3. Hi there . Congratulations on your work. It is not in expensive personally in terms of financial (petrol) cost and general stress in my experience. I am particularly concerned at this time re merlin declines and am calling in Wales for more “Frydd” in fact forests of Frydd across the Cambrians; Beacons and Eryri; Frydd is the lovely mixes of birch, rowan, pine perhaps alder in the wetter flushes. This can be planted or rewilded I really do nt care; but it is our duty on a multiplicity of levels re upland bird declines and as a mitigation response to Paris 2015 and climate change. Please note Lord Deben’s call of the CCC for more tree planting; it would seem to me that NRW, NE and SNH have a duty in law to create this habitat re Merlin declines as it is a key hunting area across moorlands and Merlin are on some sites limited (I believe) by a lack of tree nest sites where heather is too thin and ground nesting anyway being a UK response to tree denuded hills.

  4. You are to be congratulated on your vigilance and determination. There is criminality at the heart of all ‘bloodsports’ with a lot of money to be made from a grubby underworld
    of wildlife persecution. Without the commitment of people such as yourselves it would be impossible to bring this to the notice of the general public. There seems to be very little that is respectable in the profession of game keeping, including pheasant shooting, which I have the misfortune to have experience of in the area of Lincolnshire where I live. The law is extremely weak and the loopholes are easily exploited. Thank you for your perseverance in helping to bring an end to driven grouse shooting. It cannot come soon enough for the welfare of our native wildlife.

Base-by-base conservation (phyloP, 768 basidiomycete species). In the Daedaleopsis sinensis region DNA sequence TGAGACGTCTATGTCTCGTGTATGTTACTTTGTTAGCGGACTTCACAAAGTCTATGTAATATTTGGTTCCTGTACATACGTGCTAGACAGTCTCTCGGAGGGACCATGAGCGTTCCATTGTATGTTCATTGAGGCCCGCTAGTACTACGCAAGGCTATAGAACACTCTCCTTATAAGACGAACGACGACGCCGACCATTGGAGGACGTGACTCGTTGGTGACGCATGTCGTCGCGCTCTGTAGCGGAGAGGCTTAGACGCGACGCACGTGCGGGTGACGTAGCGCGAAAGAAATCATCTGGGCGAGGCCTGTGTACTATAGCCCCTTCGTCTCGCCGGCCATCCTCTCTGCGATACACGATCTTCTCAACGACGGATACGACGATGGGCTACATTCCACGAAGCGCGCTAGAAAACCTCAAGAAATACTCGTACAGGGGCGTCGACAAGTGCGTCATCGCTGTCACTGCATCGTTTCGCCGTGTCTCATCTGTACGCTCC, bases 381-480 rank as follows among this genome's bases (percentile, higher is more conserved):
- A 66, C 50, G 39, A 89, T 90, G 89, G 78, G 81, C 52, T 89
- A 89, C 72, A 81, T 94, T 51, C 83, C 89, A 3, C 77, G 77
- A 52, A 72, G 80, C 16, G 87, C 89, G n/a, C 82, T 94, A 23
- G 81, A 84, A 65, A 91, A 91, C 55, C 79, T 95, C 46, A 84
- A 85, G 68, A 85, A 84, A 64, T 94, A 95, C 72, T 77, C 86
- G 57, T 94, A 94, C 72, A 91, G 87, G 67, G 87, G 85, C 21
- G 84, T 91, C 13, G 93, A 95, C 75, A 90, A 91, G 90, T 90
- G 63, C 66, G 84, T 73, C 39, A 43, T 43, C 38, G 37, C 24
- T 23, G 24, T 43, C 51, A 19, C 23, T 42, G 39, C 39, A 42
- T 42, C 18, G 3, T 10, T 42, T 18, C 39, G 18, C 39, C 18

5. I think there is considerable scope for this sort of approach and why not make it a national initiative? Simple, easily accessible, guidance on the most obvious forms of wildlife crime, what to record and how best to report it. When I lived in the Cambridgeshire fens I was amazed how keen the local Police were when responding to reports of hare coursing, often appearing in multiple vehicles (occasionally the Police helicopter) within 20 minutes of a phone call. They apprehended several people on more than one occasion as a result and for other incidents their appearance led to the immediate cessation of illegal activity. The fact that hare coursing still goes on reflects the fact that there aren’t too many people who recognise what it looks like, actively look out for it and phone the Police straight away. In Devon its illegal Fox hunting that is the problem locally and I phoned in an incident just yesterday by coincidence. The Police took it very seriously, suggesting phoning 999 rather than 101 for future incidents, and keen to take a full statement. It struck me that if enough people knew what to look for and phoned in all incidents then Fox hunting would be very difficult to get away with. At the moment hunts are able to act with seeming impunity because not many people bother to look out for, and report, what they see.

    1. A national initiative would be so useful and not impossible to do. Individual groups and volunteers are producing excellent work, but it tends to be local and niche – and needs to be expanded out. We need proper support to develop a national strategy. Resources may be few, but resourcefulness is abundant amongst all of us committed to this issue. In the meantime, we hope that MM’s info will be transferable to other grouse shooting estates, and that people in other areas will take up and develop the ideas.